Vol. 4, No. 26
Topics discussed in this week’s Report include:
- Proposed Oil and Gas Rules Go to the Office of Management and Budget for Review.
- Federal District Court Stays BLM Rule on Hydraulic Fracturing on Public and Tribal Lands.
- Pennsylvania: Department of Health Publishes List of Shale Development Complaints.
- Report Asserts Gas Pipeline Infrastructure Will Meet Electric Generation Needs Under the EPA’s Clean Power Plan.
- United States May Record Trade Surplus with OPEC in 2015.
Vol. 4, No. 26
Proposed Oil and Gas Rules Go to the Office of Management and Budget for Review. Environmental Protection Agency (EPA) sent two proposed rules relating to oil and gas development to the White House Office of Management and Budget (OMB) for formal review on June 23. One of the rules would impose direct methane limits on new and modified sources in the oil and gas sector for the first time. The second rule would set agency policy for the circumstances under which emissions from separate facilities are aggregated, subjecting the facilities to stricter regulation as major sources under the Clean Air Act’s New Source Review program. EPA anticipates soliciting public comment on both proposed rules in August, and currently hopes to publish the final methane rule by June 2016.
Federal District Court Stays BLM Rule on Hydraulic Fracturing on Public and Tribal Lands. On June 23, a federal district court judge of the District of Wyoming stayed a U.S. Bureau of Land Management (BLM) rule on hydraulic fracturing on public and tribal lands until early August. The judge stayed the rule, which was set to go into effect on June 24, so that he could have time to assess its legality before it became effective. The rule sets forth requirements regarding chemical disclosure, wastewater management and well integrity, among other topics. The judge ordered BLM to submit the rule’s administrative record to the court by July 22, after which point the court will address the petitioners’ requests for a preliminary injunction to stay implementation before a final decision is made on the validity of the rule. Petitioners and petitioner-intervenors include the Independent Petroleum Association of America, Western Energy Alliance, the states of Wyoming, North Dakota, Utah and Colorado and the Ute Indian Tribe.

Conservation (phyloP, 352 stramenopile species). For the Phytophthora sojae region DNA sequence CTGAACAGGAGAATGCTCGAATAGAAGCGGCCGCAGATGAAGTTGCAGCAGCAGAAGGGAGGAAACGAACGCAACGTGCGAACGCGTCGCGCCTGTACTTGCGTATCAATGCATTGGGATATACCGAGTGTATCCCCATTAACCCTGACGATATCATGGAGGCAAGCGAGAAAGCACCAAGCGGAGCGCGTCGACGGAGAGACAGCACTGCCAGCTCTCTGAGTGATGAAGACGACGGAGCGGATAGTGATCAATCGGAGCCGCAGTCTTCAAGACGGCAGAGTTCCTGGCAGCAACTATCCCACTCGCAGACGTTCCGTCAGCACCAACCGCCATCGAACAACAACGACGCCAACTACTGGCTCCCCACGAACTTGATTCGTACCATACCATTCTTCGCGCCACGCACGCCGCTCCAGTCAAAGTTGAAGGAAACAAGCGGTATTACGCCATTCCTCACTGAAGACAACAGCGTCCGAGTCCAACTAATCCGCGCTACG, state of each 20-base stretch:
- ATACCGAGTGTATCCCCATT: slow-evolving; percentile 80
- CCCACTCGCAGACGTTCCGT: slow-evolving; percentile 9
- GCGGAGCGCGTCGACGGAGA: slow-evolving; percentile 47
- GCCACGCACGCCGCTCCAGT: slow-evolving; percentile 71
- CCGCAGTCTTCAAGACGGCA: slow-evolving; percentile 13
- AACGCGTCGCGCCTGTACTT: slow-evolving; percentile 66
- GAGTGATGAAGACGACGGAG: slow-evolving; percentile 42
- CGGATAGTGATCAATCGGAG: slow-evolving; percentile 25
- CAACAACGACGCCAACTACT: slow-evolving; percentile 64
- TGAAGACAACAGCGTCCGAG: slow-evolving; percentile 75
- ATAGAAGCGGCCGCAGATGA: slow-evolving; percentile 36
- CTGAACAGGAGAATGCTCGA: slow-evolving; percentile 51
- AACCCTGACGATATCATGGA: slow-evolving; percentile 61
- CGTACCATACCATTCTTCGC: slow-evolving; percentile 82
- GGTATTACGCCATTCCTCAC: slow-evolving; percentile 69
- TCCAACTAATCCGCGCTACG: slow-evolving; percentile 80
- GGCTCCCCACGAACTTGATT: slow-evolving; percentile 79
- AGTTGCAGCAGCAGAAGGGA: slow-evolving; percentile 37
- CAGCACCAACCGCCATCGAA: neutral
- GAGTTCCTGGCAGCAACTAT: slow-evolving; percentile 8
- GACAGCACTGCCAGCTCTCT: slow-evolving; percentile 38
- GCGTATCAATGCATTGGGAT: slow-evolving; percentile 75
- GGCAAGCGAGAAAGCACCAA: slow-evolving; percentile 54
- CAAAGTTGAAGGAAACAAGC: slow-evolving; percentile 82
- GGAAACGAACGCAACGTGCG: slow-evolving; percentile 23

Pennsylvania: Department of Health Publishes List of Shale Development Complaints. In response to an open records request by the environmental group Food and Water Watch, the Pennsylvania Department of Health released a log of health complaints allegedly linked to natural gas development. The log covered 86 reports by residents, workers, health agencies and doctors ranging from 2011 to 2015. Food and Water Watch has stated that it intends to publish the records. Public health experts have stated that the log, by itself, is not sufficient to evaluate whether the reported symptoms are in fact related to shale development.
Report Asserts Gas Pipeline Infrastructure Will Meet Electric Generation Needs Under the EPA’s Clean Power Plan. An Advanced Energy Economy Institute study asserted that the currently planned pipeline expansions nationwide will be sufficient to meet the increased use of natural gas for electricity generation which the EPA’s Clean Power Plan (CPP) would be expected to encourage, if the CPP were to become final. The Institute looked at pipeline expansion models between 2016 and 2030 without the CPP and then determined the additional incremental capacity likely needed due to the CPP. The researchers reported that about 70 percent of the projected additional required infrastructure is in planning stages, and an estimated three to seven percent more spending than currently planned would be necessary to meet the demands of the CPP.
United States May Record Trade Surplus with OPEC in 2015. The United States is on track to record annual trade surplus with the Organization of Petroleum Exporting Countries (OPEC) for the first time in decades, and possibly ever. The United States has never run an annual surplus with OPEC nations collectively for as long as statistics have been kept. Rather, trade deficits generally grew from 1985 to 2011, with the trend towards a surplus growing in 2014. Experts say that the shale oil boom is a large reason for the reversal, since it has enabled the United States to reduce imports. Increased Canadian crude production could also be a factor in the change. The goods trade deficit with OPEC peaked at almost $178 billion in 2008.
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